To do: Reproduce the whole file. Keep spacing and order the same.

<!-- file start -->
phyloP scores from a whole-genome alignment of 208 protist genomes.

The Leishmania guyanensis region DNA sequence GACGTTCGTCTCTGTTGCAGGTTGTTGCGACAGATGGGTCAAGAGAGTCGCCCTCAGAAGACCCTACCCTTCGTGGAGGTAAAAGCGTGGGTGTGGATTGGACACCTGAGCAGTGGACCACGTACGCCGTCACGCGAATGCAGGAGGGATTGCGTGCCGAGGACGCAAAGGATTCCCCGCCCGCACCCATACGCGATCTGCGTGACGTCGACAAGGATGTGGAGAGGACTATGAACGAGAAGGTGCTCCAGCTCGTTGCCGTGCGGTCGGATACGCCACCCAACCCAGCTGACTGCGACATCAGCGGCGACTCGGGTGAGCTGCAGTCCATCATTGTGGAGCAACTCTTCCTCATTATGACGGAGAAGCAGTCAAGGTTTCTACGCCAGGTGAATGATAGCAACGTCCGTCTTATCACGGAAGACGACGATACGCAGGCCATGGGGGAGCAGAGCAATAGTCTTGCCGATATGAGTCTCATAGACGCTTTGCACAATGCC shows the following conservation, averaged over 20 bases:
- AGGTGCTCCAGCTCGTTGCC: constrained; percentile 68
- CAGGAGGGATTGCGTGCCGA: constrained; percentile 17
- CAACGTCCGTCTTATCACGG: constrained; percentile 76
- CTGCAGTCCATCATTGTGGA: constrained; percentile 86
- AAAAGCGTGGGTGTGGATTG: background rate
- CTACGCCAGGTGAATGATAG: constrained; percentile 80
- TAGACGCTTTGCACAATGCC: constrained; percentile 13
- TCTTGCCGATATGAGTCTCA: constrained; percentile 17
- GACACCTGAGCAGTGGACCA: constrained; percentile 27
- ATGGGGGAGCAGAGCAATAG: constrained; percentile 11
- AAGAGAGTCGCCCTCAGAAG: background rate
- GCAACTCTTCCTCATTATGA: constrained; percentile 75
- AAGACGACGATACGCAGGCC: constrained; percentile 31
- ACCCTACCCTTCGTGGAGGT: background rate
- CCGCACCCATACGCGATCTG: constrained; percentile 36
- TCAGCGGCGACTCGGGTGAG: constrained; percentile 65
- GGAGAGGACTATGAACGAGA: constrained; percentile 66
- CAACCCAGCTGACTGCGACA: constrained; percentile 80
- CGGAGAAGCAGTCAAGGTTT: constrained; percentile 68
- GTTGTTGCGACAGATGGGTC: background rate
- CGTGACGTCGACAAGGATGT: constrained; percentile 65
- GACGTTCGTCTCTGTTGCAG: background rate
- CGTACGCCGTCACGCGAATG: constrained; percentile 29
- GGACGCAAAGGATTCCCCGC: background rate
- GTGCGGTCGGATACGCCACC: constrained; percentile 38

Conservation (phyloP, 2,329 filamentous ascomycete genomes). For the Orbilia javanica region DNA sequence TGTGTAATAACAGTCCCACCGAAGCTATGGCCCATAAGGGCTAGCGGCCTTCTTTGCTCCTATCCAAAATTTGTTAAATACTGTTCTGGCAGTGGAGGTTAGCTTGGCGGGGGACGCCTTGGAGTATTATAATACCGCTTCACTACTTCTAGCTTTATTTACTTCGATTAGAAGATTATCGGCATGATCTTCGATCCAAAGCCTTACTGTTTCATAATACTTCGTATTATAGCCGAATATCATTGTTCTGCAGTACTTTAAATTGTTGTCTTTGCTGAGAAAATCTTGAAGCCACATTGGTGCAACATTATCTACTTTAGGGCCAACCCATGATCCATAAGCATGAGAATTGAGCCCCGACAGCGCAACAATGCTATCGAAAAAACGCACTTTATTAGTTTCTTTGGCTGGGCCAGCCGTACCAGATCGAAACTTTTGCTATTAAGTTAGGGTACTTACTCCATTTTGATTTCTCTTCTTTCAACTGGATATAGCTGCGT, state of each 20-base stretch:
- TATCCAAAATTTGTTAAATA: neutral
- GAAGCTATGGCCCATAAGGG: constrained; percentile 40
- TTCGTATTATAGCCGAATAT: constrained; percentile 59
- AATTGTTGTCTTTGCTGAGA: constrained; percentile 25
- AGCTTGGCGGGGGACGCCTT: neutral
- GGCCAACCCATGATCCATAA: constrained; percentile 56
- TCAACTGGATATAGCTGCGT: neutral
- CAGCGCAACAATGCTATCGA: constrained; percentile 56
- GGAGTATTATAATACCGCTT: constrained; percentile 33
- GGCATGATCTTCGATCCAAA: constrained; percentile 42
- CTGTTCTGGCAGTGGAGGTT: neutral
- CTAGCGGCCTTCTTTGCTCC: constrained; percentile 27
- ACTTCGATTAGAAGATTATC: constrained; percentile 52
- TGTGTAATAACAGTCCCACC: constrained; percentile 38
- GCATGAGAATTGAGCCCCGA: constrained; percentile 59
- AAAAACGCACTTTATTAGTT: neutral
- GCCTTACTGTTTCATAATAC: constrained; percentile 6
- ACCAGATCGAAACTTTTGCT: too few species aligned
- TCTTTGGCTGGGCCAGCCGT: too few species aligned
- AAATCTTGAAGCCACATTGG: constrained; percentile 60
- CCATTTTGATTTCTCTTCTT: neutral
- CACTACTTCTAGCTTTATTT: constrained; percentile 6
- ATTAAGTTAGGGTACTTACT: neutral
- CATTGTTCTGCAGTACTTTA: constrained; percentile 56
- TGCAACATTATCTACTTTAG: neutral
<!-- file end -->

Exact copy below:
phyloP scores from a whole-genome alignment of 208 protist genomes.

The Leishmania guyanensis region DNA sequence GACGTTCGTCTCTGTTGCAGGTTGTTGCGACAGATGGGTCAAGAGAGTCGCCCTCAGAAGACCCTACCCTTCGTGGAGGTAAAAGCGTGGGTGTGGATTGGACACCTGAGCAGTGGACCACGTACGCCGTCACGCGAATGCAGGAGGGATTGCGTGCCGAGGACGCAAAGGATTCCCCGCCCGCACCCATACGCGATCTGCGTGACGTCGACAAGGATGTGGAGAGGACTATGAACGAGAAGGTGCTCCAGCTCGTTGCCGTGCGGTCGGATACGCCACCCAACCCAGCTGACTGCGACATCAGCGGCGACTCGGGTGAGCTGCAGTCCATCATTGTGGAGCAACTCTTCCTCATTATGACGGAGAAGCAGTCAAGGTTTCTACGCCAGGTGAATGATAGCAACGTCCGTCTTATCACGGAAGACGACGATACGCAGGCCATGGGGGAGCAGAGCAATAGTCTTGCCGATATGAGTCTCATAGACGCTTTGCACAATGCC shows the following conservation, averaged over 20 bases:
- AGGTGCTCCAGCTCGTTGCC: constrained; percentile 68
- CAGGAGGGATTGCGTGCCGA: constrained; percentile 17
- CAACGTCCGTCTTATCACGG: constrained; percentile 76
- CTGCAGTCCATCATTGTGGA: constrained; percentile 86
- AAAAGCGTGGGTGTGGATTG: background rate
- CTACGCCAGGTGAATGATAG: constrained; percentile 80
- TAGACGCTTTGCACAATGCC: constrained; percentile 13
- TCTTGCCGATATGAGTCTCA: constrained; percentile 17
- GACACCTGAGCAGTGGACCA: constrained; percentile 27
- ATGGGGGAGCAGAGCAATAG: constrained; percentile 11
- AAGAGAGTCGCCCTCAGAAG: background rate
- GCAACTCTTCCTCATTATGA: constrained; percentile 75
- AAGACGACGATACGCAGGCC: constrained; percentile 31
- ACCCTACCCTTCGTGGAGGT: background rate
- CCGCACCCATACGCGATCTG: constrained; percentile 36
- TCAGCGGCGACTCGGGTGAG: constrained; percentile 65
- GGAGAGGACTATGAACGAGA: constrained; percentile 66
- CAACCCAGCTGACTGCGACA: constrained; percentile 80
- CGGAGAAGCAGTCAAGGTTT: constrained; percentile 68
- GTTGTTGCGACAGATGGGTC: background rate
- CGTGACGTCGACAAGGATGT: constrained; percentile 65
- GACGTTCGTCTCTGTTGCAG: background rate
- CGTACGCCGTCACGCGAATG: constrained; percentile 29
- GGACGCAAAGGATTCCCCGC: background rate
- GTGCGGTCGGATACGCCACC: constrained; percentile 38

Conservation (phyloP, 2,329 filamentous ascomycete genomes). For the Orbilia javanica region DNA sequence TGTGTAATAACAGTCCCACCGAAGCTATGGCCCATAAGGGCTAGCGGCCTTCTTTGCTCCTATCCAAAATTTGTTAAATACTGTTCTGGCAGTGGAGGTTAGCTTGGCGGGGGACGCCTTGGAGTATTATAATACCGCTTCACTACTTCTAGCTTTATTTACTTCGATTAGAAGATTATCGGCATGATCTTCGATCCAAAGCCTTACTGTTTCATAATACTTCGTATTATAGCCGAATATCATTGTTCTGCAGTACTTTAAATTGTTGTCTTTGCTGAGAAAATCTTGAAGCCACATTGGTGCAACATTATCTACTTTAGGGCCAACCCATGATCCATAAGCATGAGAATTGAGCCCCGACAGCGCAACAATGCTATCGAAAAAACGCACTTTATTAGTTTCTTTGGCTGGGCCAGCCGTACCAGATCGAAACTTTTGCTATTAAGTTAGGGTACTTACTCCATTTTGATTTCTCTTCTTTCAACTGGATATAGCTGCGT, state of each 20-base stretch:
- TATCCAAAATTTGTTAAATA: neutral
- GAAGCTATGGCCCATAAGGG: constrained; percentile 40
- TTCGTATTATAGCCGAATAT: constrained; percentile 59
- AATTGTTGTCTTTGCTGAGA: constrained; percentile 25
- AGCTTGGCGGGGGACGCCTT: neutral
- GGCCAACCCATGATCCATAA: constrained; percentile 56
- TCAACTGGATATAGCTGCGT: neutral
- CAGCGCAACAATGCTATCGA: constrained; percentile 56
- GGAGTATTATAATACCGCTT: constrained; percentile 33
- GGCATGATCTTCGATCCAAA: constrained; percentile 42
- CTGTTCTGGCAGTGGAGGTT: neutral
- CTAGCGGCCTTCTTTGCTCC: constrained; percentile 27
- ACTTCGATTAGAAGATTATC: constrained; percentile 52
- TGTGTAATAACAGTCCCACC: constrained; percentile 38
- GCATGAGAATTGAGCCCCGA: constrained; percentile 59
- AAAAACGCACTTTATTAGTT: neutral
- GCCTTACTGTTTCATAATAC: constrained; percentile 6
- ACCAGATCGAAACTTTTGCT: too few species aligned
- TCTTTGGCTGGGCCAGCCGT: too few species aligned
- AAATCTTGAAGCCACATTGG: constrained; percentile 60
- CCATTTTGATTTCTCTTCTT: neutral
- CACTACTTCTAGCTTTATTT: constrained; percentile 6
- ATTAAGTTAGGGTACTTACT: neutral
- CATTGTTCTGCAGTACTTTA: constrained; percentile 56
- TGCAACATTATCTACTTTAG: neutral